WATCH 'sheer beauty and power' of Pluto unfold in NASA flyover animation (+video)
A NASA scientist created a second animation from the hundreds of photos being beamed back by the spacecraft.
NASA’s New Horizons spacecraft captured hundreds of photos during its flyby of Pluto in mid-July that are still being returned to Earth. The latest batch inspired one NASA scientist to produce an animation that shows what it might be like to take a bird’s eye view tour through Pluto’s thin atmosphere and soar along the path that New Horizons explored.
Stuart Robbins, a research scientist at the Southwest Research Institute in Boulder, Colo., has been using New Horizons’ images to map craters across the surfaces of Pluto and its largest moon, Charon, in order to better understand the impact of the Kuiper Belt’s many asteroids, comets, and ice chunks striking the dwarf planet and its moon. While mapping craters is his area of research, Dr. Robbins seeks to “convey some of the sheer beauty and power of the features New Horizons is revealing” with his animations.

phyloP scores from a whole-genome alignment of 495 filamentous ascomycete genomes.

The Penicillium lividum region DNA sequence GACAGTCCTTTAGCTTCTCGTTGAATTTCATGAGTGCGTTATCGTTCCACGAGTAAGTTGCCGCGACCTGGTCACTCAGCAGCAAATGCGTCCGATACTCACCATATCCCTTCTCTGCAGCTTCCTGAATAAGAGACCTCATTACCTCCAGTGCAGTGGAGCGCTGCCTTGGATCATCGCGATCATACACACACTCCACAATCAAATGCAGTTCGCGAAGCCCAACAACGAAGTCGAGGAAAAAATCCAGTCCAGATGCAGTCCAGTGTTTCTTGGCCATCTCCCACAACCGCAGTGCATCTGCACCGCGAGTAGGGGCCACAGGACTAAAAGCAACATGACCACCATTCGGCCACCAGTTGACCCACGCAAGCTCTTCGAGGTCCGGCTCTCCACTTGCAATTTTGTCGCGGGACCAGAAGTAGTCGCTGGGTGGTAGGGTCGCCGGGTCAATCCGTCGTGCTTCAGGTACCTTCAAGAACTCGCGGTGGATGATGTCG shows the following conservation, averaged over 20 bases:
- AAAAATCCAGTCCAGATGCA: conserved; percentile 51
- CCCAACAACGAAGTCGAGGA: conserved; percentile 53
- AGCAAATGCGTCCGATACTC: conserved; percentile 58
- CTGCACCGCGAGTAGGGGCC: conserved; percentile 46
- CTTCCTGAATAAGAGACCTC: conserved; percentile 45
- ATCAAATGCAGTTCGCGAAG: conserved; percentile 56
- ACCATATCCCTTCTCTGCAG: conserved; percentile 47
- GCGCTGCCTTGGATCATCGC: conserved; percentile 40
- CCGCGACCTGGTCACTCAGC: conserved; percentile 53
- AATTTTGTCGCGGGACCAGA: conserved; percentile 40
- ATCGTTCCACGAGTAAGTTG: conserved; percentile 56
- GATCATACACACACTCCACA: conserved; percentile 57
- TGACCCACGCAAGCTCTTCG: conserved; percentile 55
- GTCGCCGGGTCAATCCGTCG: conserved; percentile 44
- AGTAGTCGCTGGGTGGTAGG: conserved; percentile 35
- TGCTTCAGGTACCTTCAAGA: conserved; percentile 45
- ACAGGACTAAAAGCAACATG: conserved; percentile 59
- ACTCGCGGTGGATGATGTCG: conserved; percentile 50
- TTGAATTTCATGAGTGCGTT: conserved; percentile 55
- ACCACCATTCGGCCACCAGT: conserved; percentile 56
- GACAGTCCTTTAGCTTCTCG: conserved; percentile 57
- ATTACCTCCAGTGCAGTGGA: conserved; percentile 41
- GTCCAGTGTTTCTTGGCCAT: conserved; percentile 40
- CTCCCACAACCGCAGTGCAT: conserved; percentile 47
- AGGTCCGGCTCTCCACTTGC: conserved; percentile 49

The “mosaic” of images that make up the animation, as Robbins terms it, starts with the “heart” of Pluto – informally named Tombaugh Regio – and the surrounding region.
The tour high-flies over Norgay Montes, an icy mountain range that juts 2 miles from the planetary surface, at a height of about 120 miles. The animation then veers north, over Sputnik Planum, an icy plane within the heart, and over Cthulhu Regio, one of Pluto’s darkest areas. The differences in brightness between the vast plane and dark spot are some of the largest natural brightness variations of any object in the solar system, Robbins writes in a blog post for NASA.
The vantage point rises to a height of about 150 miles and turns east, with Pluto’s north pole to the left, the so-called heart the focal point, and older, more cratered areas standing out in marked contrast to the younger glaciers of the “heart’s” left lobe, Sputnik Planum, according to Robbins. The flight rises to a height of more than 1,500 miles above the planet’s surface.